Instructions

    1

    Open the engine compartment of the Civic. Remove half of the brake fluid from the master cylinder using the turkey baster. Place the fluid in the drain pan for future recycling. The brake master cylinder is on the back firewall of the engine compartment, on the driver's side.

    2

    Place the wheel chocks behind the rear wheels of the Civic. Raise the car up with the automobile jack. Place a jack stand under the car near the jacking point, and raise it to the frame. Remove the lug nuts from the wheel with the lug wrench, and pull the wheel off the car.

    3

    Remove the brake caliper bolts using a socket and ratchet. Secure the caliper to the strut using a wire tie. Remove the caliper mounting bracket using the socket and ratchet to remove the bolts. Remove the rotor retaining screws from the rotor using a screwdriver, and pull the rotor away from the wheel assembly.

    4

    Put the new rotor on the wheel assembly, and secure it with the retaining screws. Install the caliper mounting bracket, and tighten the bolts with the socket and ratchet. Cut the wire tie holding the caliper to the strut with the pliers. Place the caliper in the mounting bracket, and tighten the bolts with the socket and ratchet.

    5

    Put the wheel back on the Civic and tighten the lug nuts with the lug wrench. Remove the jack stand from under the car. Lower the Honda to the ground. Repeat the process on the other wheel.

    6

    Pump the brakes several times after both rotors are changed to make sure the brake pads seat themselves against the rotors. Add fresh brake fluid as needed.

Selasa, 23 Maret 2010

How to Change the Rear Brakes on a 1998 Toyota

How to Change the Rear Brakes on a 1998 Toyota

The rear brakes on the 1998 Toyota don't wear out nearly as fast as the front brakes do, but you still need to change them periodically. Making this project one of your regular maintenance tasks and changing them yourself can keep you from paying your hard-earned money unnecessarily to a repair garage. The project is not at all difficult and someone with no experience can change the rear brakes in about 45 minutes per wheel. When you start hearing that high pitched sound coming from the wheels when you apply the brakes, you'll know it's time to change them.

Instructions

    1

    Park the vehicle on a level surface and wedge the wheel chocks on the front wheels. Loosen the lug nuts on the wheel on which you plan to work first, while the tire is still on the ground.

    2

    Raise the rear end of the car up with the automobile jack. Place a jack stand under the frame near the jacking point and raise it up to the frame. Release the automobile jack so the car rests on the jack stand.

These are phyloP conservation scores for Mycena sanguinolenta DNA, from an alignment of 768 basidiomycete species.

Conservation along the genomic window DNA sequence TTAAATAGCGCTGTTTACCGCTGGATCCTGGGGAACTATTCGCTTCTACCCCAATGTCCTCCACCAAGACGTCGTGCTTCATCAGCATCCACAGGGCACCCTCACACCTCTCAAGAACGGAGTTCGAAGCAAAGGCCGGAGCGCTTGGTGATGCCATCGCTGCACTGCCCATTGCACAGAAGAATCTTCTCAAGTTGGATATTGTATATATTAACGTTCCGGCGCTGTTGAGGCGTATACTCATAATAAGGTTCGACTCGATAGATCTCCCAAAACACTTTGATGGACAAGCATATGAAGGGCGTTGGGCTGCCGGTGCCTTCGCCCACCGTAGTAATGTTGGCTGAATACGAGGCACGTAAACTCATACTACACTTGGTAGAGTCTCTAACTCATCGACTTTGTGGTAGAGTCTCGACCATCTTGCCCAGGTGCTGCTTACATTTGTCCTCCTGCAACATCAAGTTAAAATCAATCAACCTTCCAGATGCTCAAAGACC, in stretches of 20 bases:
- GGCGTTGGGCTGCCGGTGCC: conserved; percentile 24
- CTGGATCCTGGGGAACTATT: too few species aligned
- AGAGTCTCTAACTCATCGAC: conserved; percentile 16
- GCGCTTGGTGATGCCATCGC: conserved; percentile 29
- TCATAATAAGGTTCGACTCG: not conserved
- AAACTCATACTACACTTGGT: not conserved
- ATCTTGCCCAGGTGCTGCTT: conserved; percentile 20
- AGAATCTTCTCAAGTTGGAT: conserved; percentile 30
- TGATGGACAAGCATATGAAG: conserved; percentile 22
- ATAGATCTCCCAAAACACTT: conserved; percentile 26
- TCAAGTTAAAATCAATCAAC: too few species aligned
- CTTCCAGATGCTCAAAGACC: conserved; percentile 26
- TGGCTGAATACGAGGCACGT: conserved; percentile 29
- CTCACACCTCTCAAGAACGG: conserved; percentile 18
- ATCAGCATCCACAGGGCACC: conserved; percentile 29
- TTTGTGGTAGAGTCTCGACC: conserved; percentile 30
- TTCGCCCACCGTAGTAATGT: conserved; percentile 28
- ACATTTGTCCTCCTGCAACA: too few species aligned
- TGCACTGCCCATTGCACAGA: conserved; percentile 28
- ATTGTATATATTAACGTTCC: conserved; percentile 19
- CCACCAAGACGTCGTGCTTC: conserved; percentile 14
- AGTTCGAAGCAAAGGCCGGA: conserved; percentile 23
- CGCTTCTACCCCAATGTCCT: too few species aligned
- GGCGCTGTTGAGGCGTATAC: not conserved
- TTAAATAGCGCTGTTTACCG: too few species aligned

3

    Remove the wheel from the side you are starting with using the lug wrench to continue removing the lug nuts. Place the lug nuts aside.

    4

    Remove the brake drum by pulling it straight from the axle. Sometimes if the brake drum has been on for a long time, you will need to loosen it with the rubber mallet. Strike the drum on the sides a couple of times to free it and then pull it off.

    5

    Remove the return spring from the front brake shoe by unhooking it. The return spring is the one that is hooked both on the front and rear brake shoes.

    6

    Remove the retaining spring using the pliers to depress the round retainer and twisting one-quarter turn and pulling it from the brake shoe. Do this for both the front and rear brake shoes on that wheel. Remove the automatic adjuster, the adjuster strut and the springs. Remove the parking brake lever.

    7

    Clean the backing plate as well as the rest of the brake area. Check for any signs of leakage from the brake cylinder. Check inside the brake drum of any signs of scoring from bad brake shoes. If there is any damage, have the drums machined smooth or replace them.

    8

    Connect the automatic adjuster assembly to the new rear brake shoe and lock it into place with the C-clip. Connect the adjusting strut, return spring and the adjusting spring to the rear shoe. Place the rear shoe into place on the wheel assembly and lock it into place with the retaining spring. Turn it one-quarter turn while depressing it with the pliers to lock it in.

    9

    Put the front brake shoe on the wheel assembly and connect the return spring and adjuster spring to it using the pliers to stretch it across. Make sure the brake adjuster seats properly between the two brake shoes.

    10

    Install the anchor spring between the two screws and then place the brake drum over the brake assembly. Place the wheel back on the car.

    11

    Remove the jack stand from under the car and lower the car back to the ground. Repeat the process for the other wheel.

    12

    Once you have installed the rear brakes on both sides of the Toyota, have someone help you bleed the air out of the brake lines. Your helper pumps the brake pedal four or five times, stops at full depression and holds the pedal there as you open the bleeder valve on the backside of the wheel using a wrench. Do this two or three times until no more air comes out of the brake line. Repeat this for the other wheel.

How to Remove Rear Brake Drums on My 1999 Dodge RAM 2500